OuiShare is a distributed non-profit and global community of entrepreneurs, designers, makers, journalists, researchers and citizens working to accelerate the shift to a collaborative economy.
Its mission is to explore, connect and promote the ideas, people and projects that contribute to the big transition this new social and economic paradigm that is emerging thanks to the internet.
OuiShare was born in January 2012 out of a Facebook group in Paris, and now counts 400+ members from 20 countries in Europe, North America and Latin America, contributing in English, French, Spanish, Italian and German. Among them, a passionate team of 30 connectors is now bootstrapping OuiShare and co-designing this collective adventure with the community.
Offline, OuiShare connect local hubs to foster collaboration and new ideas, by organizing events such as meetups, conferences and workshops. In 2012, around 45 events have been organized in 20 european cities: Paris, Rome, Madrid, Barcelona, Berlin, Munich, Brussels, … giving birth to local OuiShare communities in the process.
Online, they provide people from the community with a place for online conversations, and invite them to share their ideas and inspirations on OuiShare.net, a collaborative online magazine. Launched in July 2012, it now counts 120+ articles from 60+ contributors, published in French, English and Spanish, under a creative commons license.
You’ve asked to have this interview as a group, why?
Stan: Because we are a distributed organization. All contributors within OuiShare have a different perspective on the project since we are all involved at different level, in different projects, and with different motivations. Actually, all of us only know like 10% of everything that’s going on in OuiShare. Therefore a single interview would not reflect the whole project.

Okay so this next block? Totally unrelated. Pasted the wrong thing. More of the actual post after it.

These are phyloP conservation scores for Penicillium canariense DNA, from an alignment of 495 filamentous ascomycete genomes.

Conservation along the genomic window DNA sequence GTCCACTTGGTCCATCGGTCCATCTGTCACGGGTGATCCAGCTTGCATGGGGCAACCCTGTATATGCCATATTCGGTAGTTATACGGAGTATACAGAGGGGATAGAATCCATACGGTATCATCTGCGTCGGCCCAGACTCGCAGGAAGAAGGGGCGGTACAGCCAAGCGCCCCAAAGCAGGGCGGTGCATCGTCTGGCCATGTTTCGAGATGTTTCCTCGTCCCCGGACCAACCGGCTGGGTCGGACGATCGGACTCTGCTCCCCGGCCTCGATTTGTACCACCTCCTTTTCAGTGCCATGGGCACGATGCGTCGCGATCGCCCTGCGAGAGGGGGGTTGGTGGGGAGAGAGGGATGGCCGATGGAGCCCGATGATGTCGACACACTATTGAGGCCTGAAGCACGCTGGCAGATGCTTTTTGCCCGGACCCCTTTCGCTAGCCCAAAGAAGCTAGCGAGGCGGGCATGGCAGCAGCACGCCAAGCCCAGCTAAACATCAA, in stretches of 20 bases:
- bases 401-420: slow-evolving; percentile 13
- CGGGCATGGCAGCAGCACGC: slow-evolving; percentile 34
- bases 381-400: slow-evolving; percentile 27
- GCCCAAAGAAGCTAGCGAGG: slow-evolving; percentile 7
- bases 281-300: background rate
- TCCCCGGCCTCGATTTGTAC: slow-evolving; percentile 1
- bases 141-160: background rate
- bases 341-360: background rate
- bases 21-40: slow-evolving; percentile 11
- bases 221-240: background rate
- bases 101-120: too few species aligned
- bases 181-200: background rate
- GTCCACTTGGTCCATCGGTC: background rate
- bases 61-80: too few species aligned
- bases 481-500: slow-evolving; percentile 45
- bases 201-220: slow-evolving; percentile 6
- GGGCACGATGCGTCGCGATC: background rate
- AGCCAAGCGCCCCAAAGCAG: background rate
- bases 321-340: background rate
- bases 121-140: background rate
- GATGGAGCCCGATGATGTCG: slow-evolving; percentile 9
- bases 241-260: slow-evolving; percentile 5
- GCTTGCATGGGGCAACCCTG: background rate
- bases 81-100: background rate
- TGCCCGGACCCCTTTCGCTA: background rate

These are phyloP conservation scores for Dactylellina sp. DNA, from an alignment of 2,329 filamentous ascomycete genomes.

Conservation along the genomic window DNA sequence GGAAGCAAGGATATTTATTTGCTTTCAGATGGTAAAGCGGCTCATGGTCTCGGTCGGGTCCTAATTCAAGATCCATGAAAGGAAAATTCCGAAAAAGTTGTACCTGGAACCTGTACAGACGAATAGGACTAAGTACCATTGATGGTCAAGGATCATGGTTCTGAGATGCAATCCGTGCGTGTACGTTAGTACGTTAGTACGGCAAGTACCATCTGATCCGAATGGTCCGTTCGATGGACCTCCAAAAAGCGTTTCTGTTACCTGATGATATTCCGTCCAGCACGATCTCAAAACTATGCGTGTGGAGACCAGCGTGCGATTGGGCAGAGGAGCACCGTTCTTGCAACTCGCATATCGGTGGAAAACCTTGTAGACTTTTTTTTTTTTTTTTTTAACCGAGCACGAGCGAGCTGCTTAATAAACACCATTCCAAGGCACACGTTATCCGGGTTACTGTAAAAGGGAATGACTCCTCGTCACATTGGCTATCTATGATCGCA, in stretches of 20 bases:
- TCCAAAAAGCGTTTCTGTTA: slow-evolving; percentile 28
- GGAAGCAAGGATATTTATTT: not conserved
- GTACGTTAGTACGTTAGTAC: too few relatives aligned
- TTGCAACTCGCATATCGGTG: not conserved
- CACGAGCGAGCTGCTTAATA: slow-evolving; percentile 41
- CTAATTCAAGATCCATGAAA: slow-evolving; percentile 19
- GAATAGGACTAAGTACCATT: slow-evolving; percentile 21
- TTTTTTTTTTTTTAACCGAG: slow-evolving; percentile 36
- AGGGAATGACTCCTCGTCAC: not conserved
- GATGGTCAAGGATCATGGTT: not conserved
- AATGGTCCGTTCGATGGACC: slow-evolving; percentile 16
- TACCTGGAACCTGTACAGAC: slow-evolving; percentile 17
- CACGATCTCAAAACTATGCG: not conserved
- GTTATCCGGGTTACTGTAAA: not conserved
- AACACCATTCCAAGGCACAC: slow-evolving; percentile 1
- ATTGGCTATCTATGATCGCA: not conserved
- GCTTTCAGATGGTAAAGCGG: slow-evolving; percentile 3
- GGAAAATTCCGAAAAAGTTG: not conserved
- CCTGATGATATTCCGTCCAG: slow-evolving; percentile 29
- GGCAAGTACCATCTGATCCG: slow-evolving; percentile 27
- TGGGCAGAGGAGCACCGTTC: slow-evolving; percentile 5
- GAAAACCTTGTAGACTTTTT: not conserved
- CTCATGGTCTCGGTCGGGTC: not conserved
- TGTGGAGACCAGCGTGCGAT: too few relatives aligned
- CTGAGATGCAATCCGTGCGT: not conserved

Flore: OuiShare is a collective adventure, spreading all over Europe with various levels of personal involvement but a strong sense of community. We answered to this interview using the online communication tools that enable us to achieve most of our work as a team, despite the distance.
How do you define the ‘collaborative economy’? What are some examples?
Albert: Most of the people will get in touch with the “collaborative economy” via “collaborative consumption” that describes the rapid explosion in traditional sharing, bartering, lending, trading, renting, gifting, and swapping reinvented through network technologies on a scale and in ways never possible before [source: Collaborative Consumption]. With the experience on collaborative consumption people realize that the same cultural shift can be applied to the production side of the economy (sharing kwnoledge, tools, designs, fablabs, hackerspaces, etc.). To glue the whole collaborative economy (specially the projects that might challenge some of the incumbent industries and actors) P2P finances are the key (crowdfunding, P2P lending, etc.). In order to reach a broader audience the naming is always a crucial point and this is being discussed at the moment.
Stan: In short, the collaborative economy is a human-based economy, distributed economy.